At the 26th annual National Conference on the Foreign Corrupt Practices Act (FCPA), held November 8 and 9, 2011, officials from the Department of Justice (DOJ) and the Securities and Exchange Commission (SEC) stressed that both agencies are committed to FCPA enforcement and will continue their aggressive pursuit of companies that violate the FCPA.
DOJ Makes FCPA Enforcement a Top Priority
Associate Attorney General Lanny Breuer declared that the DOJ has “no intention whatsoever of supporting reforms whose aim is to weaken the FCPA and make it a less effective tool for fighting foreign bribery.” Breuer’s statement was in response to efforts by the U.S. Chamber of Commerce’s Institute for Legal Reform to push for amendments to the FCPA that would provide a compliance program defense against FCPA charges, limit successor liability, impose a “willfulness” requirement for corporate criminal liability, and limit a parent corporation’s civil liability for acts by a foreign subsidiary. The U.S. Chamber of Commerce retained former Attorney General Michael Mukasey in early 2011 to assist with its efforts to reform the foreign bribery law, and there is speculation that a new bill will be introduced soon. Breuer asserted that, given the turning tide against corruption in many parts of the world, as measured by the number of nations that have passed antibribery legislation as well as by the recent popular uprisings in the Middle East that were fueled in part by public outrage over corruption, “this is precisely the wrong moment in history to weaken the FCPA.”
Throughout 2011, FCPA enforcement has continued to be one of the DOJ’s top priorities. As of September 2011, there were an estimated 33 resolved FCPA enforcement actions for the year. While the number of FCPA matters resolved in 2011 will almost certainly exceed the number resolved each year in the period from 2007 to 2009, it is slightly behind 2010’s record pace of 74 resolved FCPA enforcement actions. One reason for the decline in resolved enforcement actions may be the increase in FCPA trials. Breuer stated in a speech that the DOJ is currently in the midst of its fourth FCPA trial of the year, an amount “more than in any prior year in the history of the [FCPA].”
Breuer also highlighted new FCPA enforcement initiatives, announcing that the DOJ soon will be releasing a “detailed new guidance on the FCPA’s criminal and civil enforcement provisions.” Although the extent of the guidance is unclear, it is possible the guidance may offer companies and individuals more predictability regarding how their case may be treated by the DOJ in the event of a transgression.
Breuer also touted the new Kleptocracy Asset Recovery Initiative, which utilizes civil forfeiture laws to identify and recover the proceeds of foreign official corruption. In October 2011, the DOJ filed two civil forfeiture complaints seeking a combined total of more than $140 million in assets—its most significant efforts to date.
Use of DPAs and NPAs in Resolving FCPA Actions
The SEC also appears to be intensifying its FCPA enforcement efforts. During one panel discussion, Kara Brockmeyer, Chief of the SEC’s FCPA Enforcement Unit, announced several new FCPA enforcement initiatives, including enhanced cooperation with the SEC’s international counterparts, a greater focus on individual and agent liability, and increased scrutiny of company compliance programs. Brockmeyer noted that, in May 2011, the SEC entered into its first-ever deferred prosecution agreement (DPA) against Tenaris S.A., a supplier of tubes and related services for the energy industry, to resolve an FCPA enforcement action. Tenaris entered into a nonprosecution agreement (NPA) with the DOJ in the same matter.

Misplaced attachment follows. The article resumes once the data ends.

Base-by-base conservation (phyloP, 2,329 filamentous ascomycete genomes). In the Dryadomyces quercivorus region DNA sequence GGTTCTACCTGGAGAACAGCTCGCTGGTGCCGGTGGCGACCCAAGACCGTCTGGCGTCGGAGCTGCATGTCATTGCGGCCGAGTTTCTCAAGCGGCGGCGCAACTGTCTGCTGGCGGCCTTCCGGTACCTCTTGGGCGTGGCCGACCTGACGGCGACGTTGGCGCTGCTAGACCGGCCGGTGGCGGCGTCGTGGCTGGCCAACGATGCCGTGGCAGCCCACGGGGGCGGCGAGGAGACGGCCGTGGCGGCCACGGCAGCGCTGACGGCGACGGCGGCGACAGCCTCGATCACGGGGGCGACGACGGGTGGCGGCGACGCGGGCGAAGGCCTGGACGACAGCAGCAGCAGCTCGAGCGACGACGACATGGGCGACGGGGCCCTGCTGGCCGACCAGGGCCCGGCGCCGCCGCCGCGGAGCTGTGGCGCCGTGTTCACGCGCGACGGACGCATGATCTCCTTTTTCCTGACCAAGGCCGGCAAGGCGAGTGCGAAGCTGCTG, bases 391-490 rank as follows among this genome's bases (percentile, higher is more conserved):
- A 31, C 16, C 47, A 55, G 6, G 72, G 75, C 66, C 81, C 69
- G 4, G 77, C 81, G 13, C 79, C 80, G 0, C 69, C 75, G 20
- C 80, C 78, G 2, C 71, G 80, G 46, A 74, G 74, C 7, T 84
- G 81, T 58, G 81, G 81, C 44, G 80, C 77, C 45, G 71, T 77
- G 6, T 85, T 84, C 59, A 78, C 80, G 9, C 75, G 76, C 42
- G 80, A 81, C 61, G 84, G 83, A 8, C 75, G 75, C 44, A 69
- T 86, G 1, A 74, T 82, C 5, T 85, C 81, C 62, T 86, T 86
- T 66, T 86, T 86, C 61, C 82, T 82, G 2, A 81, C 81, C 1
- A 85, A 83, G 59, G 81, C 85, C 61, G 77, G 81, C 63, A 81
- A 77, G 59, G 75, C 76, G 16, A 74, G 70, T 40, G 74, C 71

Denis McInerney, Chief of DOJ’s Fraud Section, and William Stuckwish, Assistant Chief of the DOJ’s Fraud Section, indicated in panel discussions that DPAs and NPAs will continue to be important tools for the DOJ in resolving FCPA actions. Whereas 24% of FCPA enforcement actions were resolved by DPAs or NPAs in 2009, more than 40% of FCPA enforcement actions were resolved by such agreements in 2010 and in the first half of 2011. McInerney and Stuckwish affirmed that the DOJ’s Fraud Section considers the following factors, as outlined in the Principles of Federal Prosecution of Business Organizations, when evaluating whether to resolve corporate enforcement actions through DPAs or NPAs: (1) the nature and seriousness of the violation, (2) the pervasiveness of the violation, (3) whether the company is a repeat offender, (4) whether the company voluntarily disclosed the violation, (5) the extent of the company’s cooperation, (6) the nature of the company’s compliance program at the time of the violation, (7) the company’s remedial actions, and (8) the collateral consequences of the proposed resolution. Stuckwish emphasized that the importance of voluntary disclosure is borne out by the statistics: in the last two years, every single NPA resulted from a voluntary disclosure. Moreover, in 2010, less than one-third of voluntary disclosures resulted in guilty pleas, and all guilty pleas were at a subsidiary—rather than parent—level.
Despite continued criticism of the government’s increased FCPA enforcement, and in the face of lobbying efforts to diminish the force of the FCPA, DOJ and SEC officials continue to send a strong message that the agencies will continue to aggressively pursue companies that violate the FCPA. Companies should seek guidance in implementing compliance and internal controls to effectively guard against such violations.